By: Jimmy Washam
The Whitetail's primary defense against predators is their amazing sense of smell. If we hunters really knew how many times a trophy buck had passed out of site down wind and slipped off undetected it would make us sick. While I believe that 100 percent human scent prevention on the level of a Whitetail's nose is impossible, I feel that every ability to reduce and control scent output gives the hunter an advantage. The scent control process, when done correctly, is an extensive process that I wouldn't recommend to the casual hunter. However, when executed properly, the following process will certainly increase your hunting success, just as it has mine.
The initial step in scent control will be to wash all hunting clothing in a scent free laundry detergent, such as Scent Killer's Liquid Clothing Wash. Then dry the clothing along with a scent free dryer sheet. This process will help eliminate human odor and more importantly the fresh scent of your old washing detergent. Once the clothes are completely dried, immediately remove them from the dryer and into a scent tight gear bag.
After all hunting clothing has been washed, dried, and stored in a scent free environment, the next step is to cut out as much human odor as possible on your body. Prior to every hunt, I take a shower using a scent reducing soap and body wash, like Scent Killer's Anti-Odor Body Wash and Shampoo. After the shower, I use a scent free deodorant, then I will put on a pair of sweat pants and a sweat shirt for the ride to my hunting location. Also, try to avoid making stops that will subject you to extra scents, such as the gas station or the coffee shop. I will always make sure I have enough gas to get to my hunt the night before I go.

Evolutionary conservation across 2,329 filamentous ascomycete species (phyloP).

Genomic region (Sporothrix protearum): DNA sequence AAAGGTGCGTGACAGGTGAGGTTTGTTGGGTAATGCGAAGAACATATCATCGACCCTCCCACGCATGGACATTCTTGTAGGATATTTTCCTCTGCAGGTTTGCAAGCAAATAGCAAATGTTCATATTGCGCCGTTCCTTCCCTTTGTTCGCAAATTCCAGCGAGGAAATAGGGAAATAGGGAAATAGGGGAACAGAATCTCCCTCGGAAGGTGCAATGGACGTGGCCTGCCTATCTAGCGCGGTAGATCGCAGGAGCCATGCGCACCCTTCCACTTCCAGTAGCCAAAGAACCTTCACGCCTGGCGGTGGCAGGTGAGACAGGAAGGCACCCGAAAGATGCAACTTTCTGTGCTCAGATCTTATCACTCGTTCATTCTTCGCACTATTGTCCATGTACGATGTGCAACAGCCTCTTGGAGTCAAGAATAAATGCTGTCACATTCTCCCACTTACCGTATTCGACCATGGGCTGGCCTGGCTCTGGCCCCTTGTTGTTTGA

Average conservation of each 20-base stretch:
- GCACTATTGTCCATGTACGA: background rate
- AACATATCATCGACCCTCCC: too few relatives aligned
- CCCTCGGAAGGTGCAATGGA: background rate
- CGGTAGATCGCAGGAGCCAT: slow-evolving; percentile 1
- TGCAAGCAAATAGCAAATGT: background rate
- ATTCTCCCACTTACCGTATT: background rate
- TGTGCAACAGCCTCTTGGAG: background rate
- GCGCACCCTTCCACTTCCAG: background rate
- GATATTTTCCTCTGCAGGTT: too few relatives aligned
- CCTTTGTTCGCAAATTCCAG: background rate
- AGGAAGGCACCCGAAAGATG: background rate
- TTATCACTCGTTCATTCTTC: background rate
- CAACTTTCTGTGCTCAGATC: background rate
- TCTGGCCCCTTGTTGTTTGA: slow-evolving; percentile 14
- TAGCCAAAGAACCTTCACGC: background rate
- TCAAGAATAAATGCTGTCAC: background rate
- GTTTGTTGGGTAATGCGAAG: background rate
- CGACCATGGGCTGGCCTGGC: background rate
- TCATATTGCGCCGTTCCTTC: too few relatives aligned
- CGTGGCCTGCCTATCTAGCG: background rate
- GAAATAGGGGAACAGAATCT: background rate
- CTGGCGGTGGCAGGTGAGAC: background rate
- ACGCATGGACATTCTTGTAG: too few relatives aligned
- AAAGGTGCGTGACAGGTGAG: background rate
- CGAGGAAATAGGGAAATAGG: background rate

When I arrive at my parking site for my hunt, I will unpack all hunting gear from my truck, and then make the change into my prewashed hunting clothing. After I have my scent reduced clothing on I use a carbon activated outer layer made by ScentLok, Savannah Mayhem Jacket. This light weight Savanna gear allows me to be comfortable in early bow season, or I can layer up underneath it in late season's colder weather. I feel that the jacket, pants, and hat is enough, but the ScentLok gloves sure do help. Make sure to keep all carbon clothing in a separate scent proof storage bag.
After I have all of my hunting clothing on and ready to go I make sure to reduce any scents that I may have drug with me on my bow, stand, safety harness, gloves, boots, etc. I do this by liberally applying Scent Killer's Spray for Clothing and Boots to all my gear.
After all these steps have been followed, the most important thing to avoid undoing all of your efforts is to prevent sweating on the walk in to your stand site. I will make sure and allow myself plenty of time to walk in slowly, and if I am layered up for cooler weather then I may only wear my bottom layer in and dress into my extra layers at my tree. After a quick extra spray down with scent reducing spray, I pop a piece of gumoflauge in my mouth to reduce the largest scent producing spot on my body, my mouth.
Now this may seem like too much of a process to some hunters, but I have seen proven success numerous times. Two years ago I harvested a mature nine point after he had passed down wind 75 yards behind me. With my scent kept to a minimum, I was able to spot him and grunt him back into kill range. However, even though this process works, it is not 100 percent, and I will still hunt stands only with a favorable wind. But with your odds increased, I can guarantee that the serious hunter will not go long before this scent reducing process pays off.